Risk Stratification in Febrile Infants Using Complete Blood Cell Counts

Blood sample vials on medical forms
Blood sample vials on medical forms
The parameters of the complete blood cell count, WBC, ANC and platelet count were used to test accuracy in identifying infants with invasive bacterial infections.

Complete blood cell count (CBC) parameters did not accurately identify febrile infants with invasive bacterial infections (IBIs), according to the results of new research published in JAMA Pediatrics.

In this planned secondary analysis of a prospective observational study, 4313 febrile infants (temperature of ≥38°C, <60 days old; median age 38 days) from 26 emergency departments were enrolled.

The researchers analyzed blood cultures and determined the presence of an IBI with a cerebrospinal fluid culture or a telephone follow-up within 7 days of the emergency department visit. Premature infants, critically ill infants, and infants receiving antibiotics within 4 days of the visit, with congenital malformations, or with a comorbid medical diagnosis were excluded from the analysis.

In the study, a total of 97 infants (2.2%; 95% CI, 1.8% to 2.7%) were found to have IBIs (n=73; 95% CI, 1.4% to 2.1% isolated bacteremia; n=24; 95% CI, 0.4% to 0.8% bacterial meningitis). Of the 24 infants with bacterial meningitis 11 also had bacteremia.

CBC parameters were unable to distinguish between infants with and without IBIs. Sensitivities were low for CBC thresholds; white blood cell count (WBC) <5000/µL (10% sensitivity; 95%, CI 4% to16%), WBC >15,000/µL (27%; 95%, CI,18% to 36%), absolute neutrophil count (ANC) >10,000/µL (18%; 95%, CI10% to 25%), and platelets <100×103/µL (7%; 95%, CI,  2% to 12%).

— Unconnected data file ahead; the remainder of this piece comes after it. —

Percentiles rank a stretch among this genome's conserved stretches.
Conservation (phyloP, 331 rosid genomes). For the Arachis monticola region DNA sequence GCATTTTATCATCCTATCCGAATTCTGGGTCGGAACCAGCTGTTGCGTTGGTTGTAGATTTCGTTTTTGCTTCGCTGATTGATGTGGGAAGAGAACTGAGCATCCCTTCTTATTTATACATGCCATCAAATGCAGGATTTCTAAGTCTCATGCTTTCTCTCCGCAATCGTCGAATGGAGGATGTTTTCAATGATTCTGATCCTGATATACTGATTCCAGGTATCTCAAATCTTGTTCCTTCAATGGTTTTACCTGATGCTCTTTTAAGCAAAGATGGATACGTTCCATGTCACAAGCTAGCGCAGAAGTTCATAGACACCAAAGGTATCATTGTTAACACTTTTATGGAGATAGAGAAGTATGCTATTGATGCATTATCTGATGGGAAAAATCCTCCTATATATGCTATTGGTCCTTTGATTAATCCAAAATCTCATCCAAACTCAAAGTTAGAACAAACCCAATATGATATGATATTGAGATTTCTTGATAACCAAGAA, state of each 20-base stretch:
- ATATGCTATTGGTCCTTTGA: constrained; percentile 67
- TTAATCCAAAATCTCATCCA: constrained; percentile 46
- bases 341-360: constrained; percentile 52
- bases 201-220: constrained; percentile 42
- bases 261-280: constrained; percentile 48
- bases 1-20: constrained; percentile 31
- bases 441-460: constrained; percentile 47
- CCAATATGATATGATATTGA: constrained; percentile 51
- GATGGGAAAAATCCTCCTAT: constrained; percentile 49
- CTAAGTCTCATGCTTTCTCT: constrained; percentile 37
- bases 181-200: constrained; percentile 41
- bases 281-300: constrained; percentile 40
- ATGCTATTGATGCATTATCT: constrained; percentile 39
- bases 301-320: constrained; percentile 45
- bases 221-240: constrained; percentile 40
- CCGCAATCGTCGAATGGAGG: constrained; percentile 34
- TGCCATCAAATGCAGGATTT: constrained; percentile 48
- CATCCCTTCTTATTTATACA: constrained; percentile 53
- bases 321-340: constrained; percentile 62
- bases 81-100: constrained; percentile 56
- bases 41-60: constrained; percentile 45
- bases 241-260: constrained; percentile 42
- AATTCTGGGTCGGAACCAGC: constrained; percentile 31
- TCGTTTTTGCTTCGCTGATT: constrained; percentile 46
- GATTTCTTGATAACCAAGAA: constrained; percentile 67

ANC had the highest predictive value, but the optimal calculated threshold of 4100 cell/µL would have missed approximately 33% of the infants with IBIs. Moreover, the researchers noted that using WBC cutoffs of <5000 or >14,900 cells/µL would have missed 63% (n=61) of IBIs, and an ANC count cutoff of 10×103 cells/µL would have missed 82% (n=80) of IBIs.

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The predictive value of CBC parameters did not improve when infants were categorized according to age (0 to 28 days and 29 to 60 days).

The study investigators concluded that “complete blood cell count parameters had poor accuracy in distinguishing febrile infants age 60 days and younger with and without invasive bacterial infections in the postpneumococcal conjugate vaccine era, although the ANC had the highest sensitivity. Physicians who use CBC thresholds in an attempt to risk stratify febrile young infants may be falsely reassured by normal CBC parameters.”


Cruz AT, Mahajan P, Bonsu BK, et al. Accuracy of complete blood cell counts to identify febrile infants 60 days or younger with invasive bacterial infections [published online September 11, 2017]. JAMA Pediatr. doi:10.1001/jamapediatrics.2017.2927